Part way through the by now classic film Young Frankenstein, the heroes are wandering disconsolately through a lab, trying to reconstruct the work of the Master. “If he had only left us a clue, a hint… some suggestion” one remarks. Sitting on the desk is an enormous book entitled HOW I DID IT by Victor Frankenstein.
Reading accounts of other people’s research I have often wondered “how they did it.” What would it have been like to actually be in the field with the likes of Joseph Grinnell or George Schaller? What did they see? How did they record it? What were the first steps towards that seminal paper, that remarkable book that changed the way I viewed my world?
Readers, I am happy to report that if you too have wondered, the wait is over. In Field Notes on Science and Nature (Harvard Univ. Press, 2011), Michael Canfield, through his role as editor, has given us a wonderful window into the minds and lives of some remarkable people. The book consists of twelve chapters, each by a remarkable practitioner of Natural History, talking about their own and others’ experiences and practices in recording what they saw.
Lavishly illustrated with some really lovely sketches, paintings, and diagrams as well as reproductions of actual pages from field journals, the book gives us a real sense of immediacy – you can put yourself out there with the writers and then loop back their experiences into our own.
Edited volumes always run the risk of a degree of unevenness in terms of authorship, but it is a tribute to Canfield that I can’t find a wrong note here. Each chapter provides a different yet complementary insight into the process of capturing what one experiences in forms that one can later use for analysis, synthesis, or as a future archive.
Inevitably, I find that I have particular favorites: George Schaller’s chapter On the Pleasure of Observing jumps out, as does Jenny Keller’s Why Sketch, but for me the book revolves around Perinne and Patton’s Letters to the Future, a discussion and explication of the “Grinnell System” of note-taking, and the importance of field notes as foundational material in long-term assessments of environmental change.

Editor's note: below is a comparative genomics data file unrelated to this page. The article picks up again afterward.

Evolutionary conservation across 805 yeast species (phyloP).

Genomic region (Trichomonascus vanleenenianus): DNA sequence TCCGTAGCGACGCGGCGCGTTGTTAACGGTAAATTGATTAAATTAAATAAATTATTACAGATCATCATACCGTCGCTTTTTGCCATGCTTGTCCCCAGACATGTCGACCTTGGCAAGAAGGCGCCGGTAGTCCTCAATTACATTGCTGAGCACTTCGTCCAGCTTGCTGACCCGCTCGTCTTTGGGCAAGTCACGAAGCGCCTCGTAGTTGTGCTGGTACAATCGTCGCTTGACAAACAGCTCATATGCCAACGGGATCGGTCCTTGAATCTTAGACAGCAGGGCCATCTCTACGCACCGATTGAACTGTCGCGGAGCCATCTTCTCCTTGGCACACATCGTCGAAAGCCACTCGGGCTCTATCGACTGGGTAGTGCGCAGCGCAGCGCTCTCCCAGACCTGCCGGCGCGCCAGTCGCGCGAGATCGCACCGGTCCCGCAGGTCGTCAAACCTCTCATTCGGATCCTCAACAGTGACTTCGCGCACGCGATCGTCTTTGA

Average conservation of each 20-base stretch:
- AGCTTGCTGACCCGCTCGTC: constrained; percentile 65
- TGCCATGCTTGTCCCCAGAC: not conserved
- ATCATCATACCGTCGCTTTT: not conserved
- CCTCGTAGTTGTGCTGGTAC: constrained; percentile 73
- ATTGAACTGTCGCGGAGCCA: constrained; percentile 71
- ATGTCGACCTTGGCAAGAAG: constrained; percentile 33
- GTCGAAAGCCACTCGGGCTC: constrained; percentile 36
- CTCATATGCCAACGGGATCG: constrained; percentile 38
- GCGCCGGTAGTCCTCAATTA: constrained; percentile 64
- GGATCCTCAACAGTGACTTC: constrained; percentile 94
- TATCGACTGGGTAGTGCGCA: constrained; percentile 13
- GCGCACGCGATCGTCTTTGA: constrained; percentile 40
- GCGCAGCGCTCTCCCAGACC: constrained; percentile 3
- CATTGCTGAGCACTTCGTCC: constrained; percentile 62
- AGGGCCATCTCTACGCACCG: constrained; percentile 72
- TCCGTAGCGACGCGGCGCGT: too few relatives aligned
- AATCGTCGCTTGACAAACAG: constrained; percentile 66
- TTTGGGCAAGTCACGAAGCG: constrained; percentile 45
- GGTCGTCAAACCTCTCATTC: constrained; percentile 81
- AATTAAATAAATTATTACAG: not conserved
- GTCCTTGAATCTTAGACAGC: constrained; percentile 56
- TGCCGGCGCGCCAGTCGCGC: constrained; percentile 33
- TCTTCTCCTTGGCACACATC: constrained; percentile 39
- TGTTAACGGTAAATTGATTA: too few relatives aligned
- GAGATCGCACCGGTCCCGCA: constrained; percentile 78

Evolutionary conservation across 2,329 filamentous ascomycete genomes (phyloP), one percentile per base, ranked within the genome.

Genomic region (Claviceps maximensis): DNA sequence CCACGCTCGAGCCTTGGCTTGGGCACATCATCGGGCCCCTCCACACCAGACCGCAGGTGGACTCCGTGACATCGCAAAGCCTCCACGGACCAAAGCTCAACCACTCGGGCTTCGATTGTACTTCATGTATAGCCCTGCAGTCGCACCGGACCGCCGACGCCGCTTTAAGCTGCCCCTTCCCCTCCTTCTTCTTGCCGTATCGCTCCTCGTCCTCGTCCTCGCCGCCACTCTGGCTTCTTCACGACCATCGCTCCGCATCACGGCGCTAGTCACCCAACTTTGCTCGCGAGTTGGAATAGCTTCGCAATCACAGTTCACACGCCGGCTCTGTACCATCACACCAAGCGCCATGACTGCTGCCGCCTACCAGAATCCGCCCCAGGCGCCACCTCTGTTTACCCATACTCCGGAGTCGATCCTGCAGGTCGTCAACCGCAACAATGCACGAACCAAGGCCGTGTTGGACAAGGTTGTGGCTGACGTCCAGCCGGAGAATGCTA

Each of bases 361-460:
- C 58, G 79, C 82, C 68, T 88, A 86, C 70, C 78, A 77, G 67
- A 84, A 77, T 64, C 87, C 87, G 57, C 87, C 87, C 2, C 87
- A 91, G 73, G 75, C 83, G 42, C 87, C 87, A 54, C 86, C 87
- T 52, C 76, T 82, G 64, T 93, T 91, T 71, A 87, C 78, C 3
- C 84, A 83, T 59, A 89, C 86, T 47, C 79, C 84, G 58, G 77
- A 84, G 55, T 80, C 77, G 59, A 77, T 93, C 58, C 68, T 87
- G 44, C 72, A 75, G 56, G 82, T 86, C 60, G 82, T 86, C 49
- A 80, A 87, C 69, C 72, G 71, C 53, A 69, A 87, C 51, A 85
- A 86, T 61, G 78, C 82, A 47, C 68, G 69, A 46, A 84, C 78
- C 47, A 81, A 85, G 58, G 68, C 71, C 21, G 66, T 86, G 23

Perinne and Patton bring a droll sense of humor to their subject, but they are also extremely serious in the importance of clear, systematic note-taking that would allow people the note-takers would never meet to duplicate their experiences and assess possible transformations in landscapes and species ranges. One also gets a better understanding of Grinnell himself and an important turning point in Ecology and Natural History.
Although some chapters are historically based or reminiscences, Field Notes on Science and Nature also takes us up to the present with Piotr Naskrecki’s discussion of computer databases. I am probably showing my age, however, when I say that I am both more drawn to the pencil/pen/ink varieties of notes in other chapters and also immediately reflect on the impact of salt water, fog, and rain on even supposedly “field ready” electronics. Pen and paper will often dry out. Silicon often does not!
I also think on the fact that I can “access” Joseph Grinnell’s notes written a hundred years ago with my eye. Will the computers of even five years from now bother to have a “backwards compatible” USB port? Does anyone else still have letters, notes, and text on five and a quarter inch floppy disks? And does anyone have a disk drive for those things?
Canfield does a nice job of tying the pieces together in an introductory piece that sets the stage for his co-authors, and the Harvard Press is to be congratulated for producing such a high-quality publication.
I am seldom as enthusiastic as this over a modern book, but if you don’t have a couple of really bright young naturalists in your life that you should rush out and get copies of this book for, well, all I can say is that you need to get around more!